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High Times changes ownership; investors include Marley son, Colorado cannabis power players

Marijuana media brand now has backing from musician Damian Marley, Colorado biz MassRoots and entrepreneurs behind Denver Relief Consulting

June 3, 2017

High Times is entering a new era.

The magazine started by a marijuana smuggler in the 1970s now has outside ownership for the first time, in a reported acquisition this week by California-based investment firm Oreva Capital, which valued the media entity at $70 million.

Among the group of 20 investors are musician Damian MarleyMassRoots, a Colorado-based cannabis social network; and Ean SeebKayvan Khalatbari and Nick Hice, the three founding partners behind Denver Relief Consulting, one of Colorado’s oldest medical marijuana dispensaries.

MassRoots, one of the first technology companies in the cannabis industry to go public, invested $100,000 in the High Times deal, CEO Isaac Dietrich told The Cannabist. “This is a great strategic relationship for us, and we expect significant shareholder return.”

Among the exciting prospects for MassRoots is developing new ways for its 1 million-plus users to interact with the well-known High Times Cannabis Cup, Dietrich said.

Colorado cannabis pioneer Seeb said he was “super excited” to be a part of the group purchasing the marijuana media property but declined to provide the amount of his investment.

“High Times is the most recognized brand in cannabis,” Seeb told The Cannabist. “Everybody I know in this industry grew up reading High Times, so it’s amazing to be a part of the brand now.”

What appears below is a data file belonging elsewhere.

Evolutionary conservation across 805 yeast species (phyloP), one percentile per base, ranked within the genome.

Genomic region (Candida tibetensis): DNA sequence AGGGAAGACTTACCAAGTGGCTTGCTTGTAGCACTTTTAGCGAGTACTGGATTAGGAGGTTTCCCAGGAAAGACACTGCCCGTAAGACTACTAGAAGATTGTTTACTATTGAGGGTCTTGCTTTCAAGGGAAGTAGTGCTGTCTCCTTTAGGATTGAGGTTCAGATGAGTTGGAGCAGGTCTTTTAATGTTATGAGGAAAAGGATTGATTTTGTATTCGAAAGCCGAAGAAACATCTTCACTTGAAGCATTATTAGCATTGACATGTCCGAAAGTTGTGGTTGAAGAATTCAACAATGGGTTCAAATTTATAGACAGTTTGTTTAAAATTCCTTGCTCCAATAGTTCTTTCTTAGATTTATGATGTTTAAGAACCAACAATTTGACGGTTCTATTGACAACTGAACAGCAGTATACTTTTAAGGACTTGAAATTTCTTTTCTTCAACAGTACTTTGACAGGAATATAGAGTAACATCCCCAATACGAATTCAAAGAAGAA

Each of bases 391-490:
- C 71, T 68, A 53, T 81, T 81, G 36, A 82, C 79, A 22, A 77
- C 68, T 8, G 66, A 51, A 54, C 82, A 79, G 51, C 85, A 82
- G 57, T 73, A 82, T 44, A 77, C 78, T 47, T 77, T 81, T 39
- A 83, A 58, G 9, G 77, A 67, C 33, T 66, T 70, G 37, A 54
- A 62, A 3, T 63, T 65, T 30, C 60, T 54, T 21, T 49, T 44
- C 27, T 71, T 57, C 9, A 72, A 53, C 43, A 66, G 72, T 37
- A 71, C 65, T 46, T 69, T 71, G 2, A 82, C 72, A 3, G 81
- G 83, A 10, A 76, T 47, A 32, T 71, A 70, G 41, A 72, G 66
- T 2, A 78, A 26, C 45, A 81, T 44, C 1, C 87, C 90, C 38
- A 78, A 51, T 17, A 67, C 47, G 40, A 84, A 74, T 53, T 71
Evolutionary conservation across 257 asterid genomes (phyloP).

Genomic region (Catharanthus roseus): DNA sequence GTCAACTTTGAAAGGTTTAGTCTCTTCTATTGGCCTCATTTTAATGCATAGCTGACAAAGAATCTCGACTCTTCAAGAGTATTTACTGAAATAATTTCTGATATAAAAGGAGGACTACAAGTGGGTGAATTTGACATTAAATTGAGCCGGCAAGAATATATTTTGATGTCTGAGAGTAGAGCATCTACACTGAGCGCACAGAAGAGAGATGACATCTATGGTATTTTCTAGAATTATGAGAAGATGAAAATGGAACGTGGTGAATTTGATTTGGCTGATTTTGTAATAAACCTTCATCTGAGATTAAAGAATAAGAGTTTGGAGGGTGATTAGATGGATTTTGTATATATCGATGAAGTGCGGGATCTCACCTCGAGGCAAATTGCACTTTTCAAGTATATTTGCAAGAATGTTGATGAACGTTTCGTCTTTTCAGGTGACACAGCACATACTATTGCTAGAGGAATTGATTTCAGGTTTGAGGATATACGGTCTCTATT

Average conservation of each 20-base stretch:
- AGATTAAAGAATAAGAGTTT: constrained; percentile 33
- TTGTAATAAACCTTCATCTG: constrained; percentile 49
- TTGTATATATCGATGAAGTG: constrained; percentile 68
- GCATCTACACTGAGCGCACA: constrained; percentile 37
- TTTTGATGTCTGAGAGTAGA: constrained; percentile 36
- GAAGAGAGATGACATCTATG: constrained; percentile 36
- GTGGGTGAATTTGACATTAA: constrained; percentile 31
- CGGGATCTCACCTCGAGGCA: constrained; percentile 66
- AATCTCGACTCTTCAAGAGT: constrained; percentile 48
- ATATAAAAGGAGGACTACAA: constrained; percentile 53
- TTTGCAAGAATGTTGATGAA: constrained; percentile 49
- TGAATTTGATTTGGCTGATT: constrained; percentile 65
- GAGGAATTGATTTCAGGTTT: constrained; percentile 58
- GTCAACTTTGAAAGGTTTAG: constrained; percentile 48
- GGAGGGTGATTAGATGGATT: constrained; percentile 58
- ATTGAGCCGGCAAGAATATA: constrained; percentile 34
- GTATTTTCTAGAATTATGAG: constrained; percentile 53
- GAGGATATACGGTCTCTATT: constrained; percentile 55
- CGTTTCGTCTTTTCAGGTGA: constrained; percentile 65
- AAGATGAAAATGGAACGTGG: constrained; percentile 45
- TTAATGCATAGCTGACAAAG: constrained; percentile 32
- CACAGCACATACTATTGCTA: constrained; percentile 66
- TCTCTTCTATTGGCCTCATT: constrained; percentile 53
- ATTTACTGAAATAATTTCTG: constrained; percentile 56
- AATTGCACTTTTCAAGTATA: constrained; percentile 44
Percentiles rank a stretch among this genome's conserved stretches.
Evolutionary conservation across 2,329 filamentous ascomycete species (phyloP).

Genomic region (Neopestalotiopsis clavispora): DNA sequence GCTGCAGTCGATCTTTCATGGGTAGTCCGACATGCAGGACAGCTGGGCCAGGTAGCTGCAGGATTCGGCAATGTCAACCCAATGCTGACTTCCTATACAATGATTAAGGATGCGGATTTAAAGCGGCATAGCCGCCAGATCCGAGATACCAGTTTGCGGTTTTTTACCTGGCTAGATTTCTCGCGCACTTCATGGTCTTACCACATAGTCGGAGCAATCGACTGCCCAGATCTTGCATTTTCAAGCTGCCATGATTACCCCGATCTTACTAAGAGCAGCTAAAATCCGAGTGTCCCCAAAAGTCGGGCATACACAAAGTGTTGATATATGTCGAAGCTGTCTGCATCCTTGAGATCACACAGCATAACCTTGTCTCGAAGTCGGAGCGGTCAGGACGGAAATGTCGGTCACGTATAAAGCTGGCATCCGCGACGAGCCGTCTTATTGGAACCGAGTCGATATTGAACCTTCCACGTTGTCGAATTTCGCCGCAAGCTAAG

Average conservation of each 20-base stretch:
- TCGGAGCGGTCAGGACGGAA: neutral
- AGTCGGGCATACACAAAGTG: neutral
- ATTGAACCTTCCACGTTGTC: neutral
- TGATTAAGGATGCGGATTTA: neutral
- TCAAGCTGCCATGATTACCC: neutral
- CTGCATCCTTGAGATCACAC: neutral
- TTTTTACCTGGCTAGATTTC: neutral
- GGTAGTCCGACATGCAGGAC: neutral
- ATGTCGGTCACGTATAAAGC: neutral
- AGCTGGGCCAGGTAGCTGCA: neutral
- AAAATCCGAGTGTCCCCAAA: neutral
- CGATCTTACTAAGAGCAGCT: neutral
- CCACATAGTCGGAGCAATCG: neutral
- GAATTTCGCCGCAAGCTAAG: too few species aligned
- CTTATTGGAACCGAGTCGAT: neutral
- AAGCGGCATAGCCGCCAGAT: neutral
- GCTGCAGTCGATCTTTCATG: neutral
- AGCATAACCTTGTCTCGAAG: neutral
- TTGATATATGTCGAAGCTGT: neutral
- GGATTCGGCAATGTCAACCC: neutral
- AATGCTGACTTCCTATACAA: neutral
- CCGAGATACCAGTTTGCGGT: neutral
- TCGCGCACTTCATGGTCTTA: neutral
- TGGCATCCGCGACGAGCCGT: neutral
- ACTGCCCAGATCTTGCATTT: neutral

Seeb, who has also served on MassRoots’ board of directors since 2014, said he’s looking forward to figuring out his role as a strategic adviser and maybe even as a judge in future Cannabis Cups.

“We want High Times to be a dominating force in the cannabis industry,” he said.

Oreva Capital CEO Adam Levin told the San Francisco Chronicle, which first reported news of the deal, that High Times “is the Coca-Cola of cannabis.”

According to Levin, the plans for building up High Times Holding Company (HTHC) include boosting the High Times Cannabis Cup, which debuted in 1988 and is held in multiple locations each year, and creating new events.

“The value is in the brand and its identity” Levin said in a statement. “We plan to do even more events outside of High Times like Business Summits.”

The Associated Press reported the investment group will hold 60 percent interest of HTHC.

The acquisition shows that marijuana has arrived in the mainstream, said Matt Rizzetta, CEO of North 6th Agency, a New York City-based marketing and PR firm that lists several cannabis companies as clients.

“Demand and curiosity for cannabis media and education has reached critical mass,” Rizzetta said. “Cannabis is no longer niche.”

High Times’ $70 million valuation is also good news for the larger cannabis media space, he added, comparing the High Times deal to billionaire Steve Ballmer’s acquisition of the NBA’s Los Angeles Clippers in May 2014.

“When (Ballmer) purchased the Clippers for $2 billion, the valuation of every other NBA franchise went up,” Rizzetta said. “The scale is different, but a $70 million price on a legacy marijuana media company may have a similar effect on the larger industry.”

High Times: The inside scoop on the magazine's 40th anniversary issue
The November 2014 High Times cover (via High Times)

High Times reports the monthly magazine has about 236,000 subscribers. Data from online media analytics firm comScore showed HighTimes.com had 588,000 unique visitors in March 2017.

The acquisition comes on the heels of another major move. In January, High Times announced it was moving its headquarters from New York to Los Angeles. The counterculture icon celebrated 40 years in the business in 2014, the same year recreational marijuana sales started in Colorado and Washington state.

The Cannabist’s Aleta Labak contributed to this report.

Watch cannabis consultant Ean Seeb on the Cannabist Show:

 
Cannabist Show: Her creative canna-business crosses state lines; He's consulting on Louisiana's MMJ program
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